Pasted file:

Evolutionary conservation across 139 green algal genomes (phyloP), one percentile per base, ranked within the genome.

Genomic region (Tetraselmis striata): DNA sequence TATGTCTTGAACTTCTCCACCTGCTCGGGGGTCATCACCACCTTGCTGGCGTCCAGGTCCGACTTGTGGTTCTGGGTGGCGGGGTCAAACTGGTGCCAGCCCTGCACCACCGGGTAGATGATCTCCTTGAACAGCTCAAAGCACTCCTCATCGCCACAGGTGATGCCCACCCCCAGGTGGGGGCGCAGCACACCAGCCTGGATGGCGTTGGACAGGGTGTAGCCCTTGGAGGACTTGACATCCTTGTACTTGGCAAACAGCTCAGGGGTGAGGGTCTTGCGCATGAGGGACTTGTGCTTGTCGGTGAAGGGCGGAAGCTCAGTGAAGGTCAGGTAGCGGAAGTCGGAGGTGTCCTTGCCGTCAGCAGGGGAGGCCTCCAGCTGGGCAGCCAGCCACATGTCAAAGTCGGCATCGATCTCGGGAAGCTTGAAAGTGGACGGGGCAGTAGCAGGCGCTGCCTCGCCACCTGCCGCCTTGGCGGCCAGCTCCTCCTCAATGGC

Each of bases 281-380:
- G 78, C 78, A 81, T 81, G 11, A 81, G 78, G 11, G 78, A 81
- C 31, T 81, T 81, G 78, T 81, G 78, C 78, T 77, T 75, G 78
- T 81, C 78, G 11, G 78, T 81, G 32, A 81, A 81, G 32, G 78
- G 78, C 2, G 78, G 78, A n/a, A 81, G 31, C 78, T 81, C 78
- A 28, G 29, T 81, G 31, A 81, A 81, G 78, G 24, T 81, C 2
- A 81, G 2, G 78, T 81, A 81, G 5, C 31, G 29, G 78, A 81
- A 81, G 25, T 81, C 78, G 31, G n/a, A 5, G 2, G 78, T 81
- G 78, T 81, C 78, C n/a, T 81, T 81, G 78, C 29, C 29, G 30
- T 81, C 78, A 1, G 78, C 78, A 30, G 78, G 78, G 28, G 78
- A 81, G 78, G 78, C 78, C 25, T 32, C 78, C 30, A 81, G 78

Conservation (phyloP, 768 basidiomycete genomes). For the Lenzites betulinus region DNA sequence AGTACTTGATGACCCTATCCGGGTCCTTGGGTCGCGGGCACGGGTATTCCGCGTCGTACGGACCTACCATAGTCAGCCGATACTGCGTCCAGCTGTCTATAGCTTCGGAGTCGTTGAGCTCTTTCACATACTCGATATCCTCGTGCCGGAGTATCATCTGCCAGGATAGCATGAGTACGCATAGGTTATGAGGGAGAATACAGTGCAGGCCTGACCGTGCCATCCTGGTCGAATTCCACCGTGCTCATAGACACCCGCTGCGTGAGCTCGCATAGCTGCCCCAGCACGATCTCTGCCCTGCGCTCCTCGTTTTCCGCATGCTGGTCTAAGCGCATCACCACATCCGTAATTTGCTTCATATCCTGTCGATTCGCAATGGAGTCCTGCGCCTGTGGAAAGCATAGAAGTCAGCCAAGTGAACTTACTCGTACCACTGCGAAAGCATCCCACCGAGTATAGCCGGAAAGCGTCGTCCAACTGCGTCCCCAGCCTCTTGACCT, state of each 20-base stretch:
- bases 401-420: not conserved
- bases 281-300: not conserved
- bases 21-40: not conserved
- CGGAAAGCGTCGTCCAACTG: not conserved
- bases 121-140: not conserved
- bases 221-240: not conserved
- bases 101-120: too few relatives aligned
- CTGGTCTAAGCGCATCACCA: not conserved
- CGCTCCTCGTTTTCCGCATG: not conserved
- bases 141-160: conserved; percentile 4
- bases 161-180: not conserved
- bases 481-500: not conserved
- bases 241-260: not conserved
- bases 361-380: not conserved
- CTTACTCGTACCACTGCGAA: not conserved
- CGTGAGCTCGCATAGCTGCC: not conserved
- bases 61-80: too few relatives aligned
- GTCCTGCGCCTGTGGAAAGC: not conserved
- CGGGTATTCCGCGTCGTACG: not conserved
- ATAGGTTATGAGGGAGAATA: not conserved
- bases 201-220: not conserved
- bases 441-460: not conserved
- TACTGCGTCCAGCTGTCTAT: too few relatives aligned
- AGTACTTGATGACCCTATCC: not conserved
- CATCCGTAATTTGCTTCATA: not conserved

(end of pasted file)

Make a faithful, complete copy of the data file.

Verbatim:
Evolutionary conservation across 139 green algal genomes (phyloP), one percentile per base, ranked within the genome.

Genomic region (Tetraselmis striata): DNA sequence TATGTCTTGAACTTCTCCACCTGCTCGGGGGTCATCACCACCTTGCTGGCGTCCAGGTCCGACTTGTGGTTCTGGGTGGCGGGGTCAAACTGGTGCCAGCCCTGCACCACCGGGTAGATGATCTCCTTGAACAGCTCAAAGCACTCCTCATCGCCACAGGTGATGCCCACCCCCAGGTGGGGGCGCAGCACACCAGCCTGGATGGCGTTGGACAGGGTGTAGCCCTTGGAGGACTTGACATCCTTGTACTTGGCAAACAGCTCAGGGGTGAGGGTCTTGCGCATGAGGGACTTGTGCTTGTCGGTGAAGGGCGGAAGCTCAGTGAAGGTCAGGTAGCGGAAGTCGGAGGTGTCCTTGCCGTCAGCAGGGGAGGCCTCCAGCTGGGCAGCCAGCCACATGTCAAAGTCGGCATCGATCTCGGGAAGCTTGAAAGTGGACGGGGCAGTAGCAGGCGCTGCCTCGCCACCTGCCGCCTTGGCGGCCAGCTCCTCCTCAATGGC

Each of bases 281-380:
- G 78, C 78, A 81, T 81, G 11, A 81, G 78, G 11, G 78, A 81
- C 31, T 81, T 81, G 78, T 81, G 78, C 78, T 77, T 75, G 78
- T 81, C 78, G 11, G 78, T 81, G 32, A 81, A 81, G 32, G 78
- G 78, C 2, G 78, G 78, A n/a, A 81, G 31, C 78, T 81, C 78
- A 28, G 29, T 81, G 31, A 81, A 81, G 78, G 24, T 81, C 2
- A 81, G 2, G 78, T 81, A 81, G 5, C 31, G 29, G 78, A 81
- A 81, G 25, T 81, C 78, G 31, G n/a, A 5, G 2, G 78, T 81
- G 78, T 81, C 78, C n/a, T 81, T 81, G 78, C 29, C 29, G 30
- T 81, C 78, A 1, G 78, C 78, A 30, G 78, G 78, G 28, G 78
- A 81, G 78, G 78, C 78, C 25, T 32, C 78, C 30, A 81, G 78

Conservation (phyloP, 768 basidiomycete genomes). For the Lenzites betulinus region DNA sequence AGTACTTGATGACCCTATCCGGGTCCTTGGGTCGCGGGCACGGGTATTCCGCGTCGTACGGACCTACCATAGTCAGCCGATACTGCGTCCAGCTGTCTATAGCTTCGGAGTCGTTGAGCTCTTTCACATACTCGATATCCTCGTGCCGGAGTATCATCTGCCAGGATAGCATGAGTACGCATAGGTTATGAGGGAGAATACAGTGCAGGCCTGACCGTGCCATCCTGGTCGAATTCCACCGTGCTCATAGACACCCGCTGCGTGAGCTCGCATAGCTGCCCCAGCACGATCTCTGCCCTGCGCTCCTCGTTTTCCGCATGCTGGTCTAAGCGCATCACCACATCCGTAATTTGCTTCATATCCTGTCGATTCGCAATGGAGTCCTGCGCCTGTGGAAAGCATAGAAGTCAGCCAAGTGAACTTACTCGTACCACTGCGAAAGCATCCCACCGAGTATAGCCGGAAAGCGTCGTCCAACTGCGTCCCCAGCCTCTTGACCT, state of each 20-base stretch:
- bases 401-420: not conserved
- bases 281-300: not conserved
- bases 21-40: not conserved
- CGGAAAGCGTCGTCCAACTG: not conserved
- bases 121-140: not conserved
- bases 221-240: not conserved
- bases 101-120: too few relatives aligned
- CTGGTCTAAGCGCATCACCA: not conserved
- CGCTCCTCGTTTTCCGCATG: not conserved
- bases 141-160: conserved; percentile 4
- bases 161-180: not conserved
- bases 481-500: not conserved
- bases 241-260: not conserved
- bases 361-380: not conserved
- CTTACTCGTACCACTGCGAA: not conserved
- CGTGAGCTCGCATAGCTGCC: not conserved
- bases 61-80: too few relatives aligned
- GTCCTGCGCCTGTGGAAAGC: not conserved
- CGGGTATTCCGCGTCGTACG: not conserved
- ATAGGTTATGAGGGAGAATA: not conserved
- bases 201-220: not conserved
- bases 441-460: not conserved
- TACTGCGTCCAGCTGTCTAT: too few relatives aligned
- AGTACTTGATGACCCTATCC: not conserved
- CATCCGTAATTTGCTTCATA: not conserved